Washing Machine Repair Fault Finding

Published by Craig Miles on

Washing Machine Repair Fault Finding

Last Sunday while our Washing Machine was going through its washing cycle, the electrics tripped.

The first thing I tried was to reset the RCD, but it would not reset.

This was because a ‘leakage’ fault between the ‘line’ wire and the earth connection still existed.

So it was time for my fault finding skills to be put into practice.

There are various strategies that can be used to fault find electrical machinery, and I used to teach marine industry trainee electro-technical officers (ETO), how to do this.

The fault that was immediately visible, was that the mains RCD on the house Consumer Unit kept tripping as soon as the power to the machine was turned on.

Therefore the first thing I did was a visual inspection, inside the machine, after removing part of the outer casing (power was of course isolated first).

Carrying out visual inspections of a system is a good first way to proceed with fault finding, though it can be potentially dangerous, if you are unqualified.

The main reason that taking the casing off a washing machine could be potentially dangerous, is the Capacitor.

The capacitor is a component capable of storing electrical charge for a period of time, even after the power supply has been isolated (disconnected).

Therefore a nasty electric shock could result, if the connections were touched.

The results of my visual inspection of the machine components were that everything looked correct.

What I was looking for were any apparent loose connections, that could be causing a short circuit, or any signs of burn marks on components.

Washing machines contain both a heating element, and a Single Phase Induction Motor, which could be causing the short between the Line (live) phase, and Earth.

Two pieces of test equipment are used to test  the heater element, and the Induction Motor. These are a Multimeter,  and a Insulation Resistance Meter.

Unfortunately despite formally teaching people on a daily basis how to fault find using an Insulation Resistance Meter, I did not have one available.

Therefore armed with only a multimeter, I needed to use the other fault finding tool available, my Brain!

By asking questions of the person who had used the washing machine, before it went wrong, I gained clues as to the possible fault.

The machine had started ok, and run for a few minutes before tripping the electrics.

This clue helped me make an educated guess that the heating element might be at fault.

My reasoning for this ‘guess’ was that the washing machine cycle had already operated the water pump, to fill the machine with water. The Induction Motor that spins the drum had also worked before the fault appeared.

This in my mind at least eliminated the water pump, as it was not being used when the fault happened.

The Induction Motor on inspection did not have any apparent water that had leaked onto its Stator Coils, which might have caused the Insulation Resistance to lower, and hence trip the mains RCD.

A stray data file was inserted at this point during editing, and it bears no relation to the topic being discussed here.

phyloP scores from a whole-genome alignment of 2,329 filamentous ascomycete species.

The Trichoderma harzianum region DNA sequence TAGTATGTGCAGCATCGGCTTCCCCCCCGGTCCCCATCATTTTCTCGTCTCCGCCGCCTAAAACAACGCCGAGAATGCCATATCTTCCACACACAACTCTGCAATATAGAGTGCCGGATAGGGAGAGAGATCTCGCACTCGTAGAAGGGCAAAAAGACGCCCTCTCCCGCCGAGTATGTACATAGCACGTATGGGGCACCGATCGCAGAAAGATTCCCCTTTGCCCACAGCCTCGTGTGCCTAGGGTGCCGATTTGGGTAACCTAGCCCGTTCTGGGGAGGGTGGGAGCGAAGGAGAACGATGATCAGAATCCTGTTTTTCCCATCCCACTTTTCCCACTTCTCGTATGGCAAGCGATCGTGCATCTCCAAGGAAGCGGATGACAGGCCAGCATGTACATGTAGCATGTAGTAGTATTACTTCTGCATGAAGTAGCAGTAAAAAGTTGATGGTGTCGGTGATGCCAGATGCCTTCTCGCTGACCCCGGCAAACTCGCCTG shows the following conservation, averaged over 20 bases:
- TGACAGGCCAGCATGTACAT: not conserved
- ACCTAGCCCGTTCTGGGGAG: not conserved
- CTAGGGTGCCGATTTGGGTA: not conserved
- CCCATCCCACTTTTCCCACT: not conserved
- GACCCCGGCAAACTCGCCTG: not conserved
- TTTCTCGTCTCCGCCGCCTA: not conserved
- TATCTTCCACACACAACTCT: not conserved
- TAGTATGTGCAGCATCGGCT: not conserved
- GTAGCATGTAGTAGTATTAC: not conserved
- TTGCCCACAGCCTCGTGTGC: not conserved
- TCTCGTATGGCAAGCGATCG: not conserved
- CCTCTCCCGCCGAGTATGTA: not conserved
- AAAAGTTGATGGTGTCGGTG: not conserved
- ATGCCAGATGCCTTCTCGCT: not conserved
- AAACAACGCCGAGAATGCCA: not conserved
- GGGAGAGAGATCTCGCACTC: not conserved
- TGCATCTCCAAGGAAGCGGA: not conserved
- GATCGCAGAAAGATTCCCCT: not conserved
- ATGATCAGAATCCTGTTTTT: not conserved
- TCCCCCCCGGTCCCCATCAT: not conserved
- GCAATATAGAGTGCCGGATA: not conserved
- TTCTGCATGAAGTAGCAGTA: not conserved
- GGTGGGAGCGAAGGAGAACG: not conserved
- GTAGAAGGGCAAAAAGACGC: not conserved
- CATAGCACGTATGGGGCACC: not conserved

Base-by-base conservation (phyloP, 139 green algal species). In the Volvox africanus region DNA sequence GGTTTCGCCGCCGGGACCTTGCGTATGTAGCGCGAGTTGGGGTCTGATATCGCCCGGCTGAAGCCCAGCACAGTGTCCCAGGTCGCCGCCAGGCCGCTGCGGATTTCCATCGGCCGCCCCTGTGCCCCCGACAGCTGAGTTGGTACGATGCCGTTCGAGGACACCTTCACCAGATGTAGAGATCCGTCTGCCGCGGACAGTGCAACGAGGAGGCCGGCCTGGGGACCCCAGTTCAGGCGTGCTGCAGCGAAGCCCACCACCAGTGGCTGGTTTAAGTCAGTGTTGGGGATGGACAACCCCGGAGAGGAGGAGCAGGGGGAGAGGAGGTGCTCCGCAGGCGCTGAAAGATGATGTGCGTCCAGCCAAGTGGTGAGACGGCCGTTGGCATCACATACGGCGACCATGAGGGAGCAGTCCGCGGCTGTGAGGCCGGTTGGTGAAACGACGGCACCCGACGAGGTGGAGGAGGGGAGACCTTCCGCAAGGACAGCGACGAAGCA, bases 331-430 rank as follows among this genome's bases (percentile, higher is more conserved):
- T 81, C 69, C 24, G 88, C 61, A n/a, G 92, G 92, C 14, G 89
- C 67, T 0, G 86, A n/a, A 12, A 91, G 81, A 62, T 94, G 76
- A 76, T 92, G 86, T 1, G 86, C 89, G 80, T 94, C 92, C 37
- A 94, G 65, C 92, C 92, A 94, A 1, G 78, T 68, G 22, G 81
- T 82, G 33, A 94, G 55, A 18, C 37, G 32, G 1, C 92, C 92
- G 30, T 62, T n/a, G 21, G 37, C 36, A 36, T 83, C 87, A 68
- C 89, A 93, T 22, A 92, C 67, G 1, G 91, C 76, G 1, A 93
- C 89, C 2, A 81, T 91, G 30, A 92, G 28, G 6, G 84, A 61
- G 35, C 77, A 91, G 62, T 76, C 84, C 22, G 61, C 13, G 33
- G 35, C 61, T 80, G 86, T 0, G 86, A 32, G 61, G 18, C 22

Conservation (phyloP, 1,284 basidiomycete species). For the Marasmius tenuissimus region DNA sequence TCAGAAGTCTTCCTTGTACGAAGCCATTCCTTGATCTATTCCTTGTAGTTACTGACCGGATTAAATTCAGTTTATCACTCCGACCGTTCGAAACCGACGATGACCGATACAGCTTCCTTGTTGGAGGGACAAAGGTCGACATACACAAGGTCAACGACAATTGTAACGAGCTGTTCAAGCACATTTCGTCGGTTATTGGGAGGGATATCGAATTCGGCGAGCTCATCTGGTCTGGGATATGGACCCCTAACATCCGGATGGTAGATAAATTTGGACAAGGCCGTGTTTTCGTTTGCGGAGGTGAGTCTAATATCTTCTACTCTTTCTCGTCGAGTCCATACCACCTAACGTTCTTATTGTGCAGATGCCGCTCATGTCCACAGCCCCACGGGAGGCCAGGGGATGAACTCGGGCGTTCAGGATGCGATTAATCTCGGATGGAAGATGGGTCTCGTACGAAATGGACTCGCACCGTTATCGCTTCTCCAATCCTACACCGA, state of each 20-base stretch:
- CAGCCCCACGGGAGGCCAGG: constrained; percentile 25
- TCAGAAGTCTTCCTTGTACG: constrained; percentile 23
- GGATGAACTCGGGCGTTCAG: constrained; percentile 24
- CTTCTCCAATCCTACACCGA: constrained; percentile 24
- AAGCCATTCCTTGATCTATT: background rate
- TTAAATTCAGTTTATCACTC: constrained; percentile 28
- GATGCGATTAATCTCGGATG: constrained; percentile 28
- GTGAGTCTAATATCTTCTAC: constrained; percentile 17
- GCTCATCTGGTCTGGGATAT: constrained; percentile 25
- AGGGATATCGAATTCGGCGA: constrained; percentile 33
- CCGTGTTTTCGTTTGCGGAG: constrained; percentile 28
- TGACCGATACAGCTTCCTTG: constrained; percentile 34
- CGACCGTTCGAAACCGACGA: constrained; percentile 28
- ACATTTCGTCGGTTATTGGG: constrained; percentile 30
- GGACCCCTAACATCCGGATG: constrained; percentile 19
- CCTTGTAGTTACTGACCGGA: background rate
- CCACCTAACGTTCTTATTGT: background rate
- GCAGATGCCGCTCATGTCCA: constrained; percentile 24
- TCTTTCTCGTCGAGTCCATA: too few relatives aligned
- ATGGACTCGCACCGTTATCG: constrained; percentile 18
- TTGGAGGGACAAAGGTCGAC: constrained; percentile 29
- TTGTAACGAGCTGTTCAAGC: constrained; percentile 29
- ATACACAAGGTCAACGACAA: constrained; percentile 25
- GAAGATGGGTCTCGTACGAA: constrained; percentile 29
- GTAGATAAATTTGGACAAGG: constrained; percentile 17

Although without carrying an Insulation Resistance check on the Induction Motor, I could not be 100% sure that the Induction Motor was not causing the fault, I was ‘betting’ on the heater element, based on where in the washing cycle the fault occurred.

The first thing to do when testing the heater element, was to be totally sure that there was no electricity going to it.

I learned the importance of electrical safety at an early age (Age 11), when I forgot to turn off the mains supply, when wiring up an old analogue cooker clock, which I had ‘liberated’ from my parents old cooker.

As you can tell, I survived the shock, but still have three small burn scars on my hands, even today.

To ensure the electrical supply was off, I both checked the plug was removed, and also checked it with the multimeter, set to AC voltage.

Checking with a multimeter when the plug is out may sound overkill, but its something I do automatically, as a second check, in case I have forgotten to check the plug.

The two heater element Spade connectors were pulled off with the gentle help of a flat blade Screwdriver, and a Continuity Resistance check was carried out, across the two terminals.

The resistance shown was within the normal range, so would appear ok.

I still however suspected that there was a short inside the element, between the element wire, and the metal end. This would be caused due to internal resistance breakdown.

Without access to an Insulation Resistance (IR) tester I could not test between the two  connections, and the elements earthed metal plate.

Therefore I employed another fault finding strategy, which was to test the machine, with the heater element disconnected.

The two connection wires were disconnected, and insulation tape temporarily put on them, to eliminate the risk of the wires shorting to the washing machine casing, or together.

The machine was then powered up, and it ran successfully without tripping the mains RCD.

This had proved that the Induction Motor and Pump were working ok, and that the fault was with the heater element.

A replacement heater element was purchased, and fitted, resulting in a repaired and working machine.


Craig Miles

Craig Miles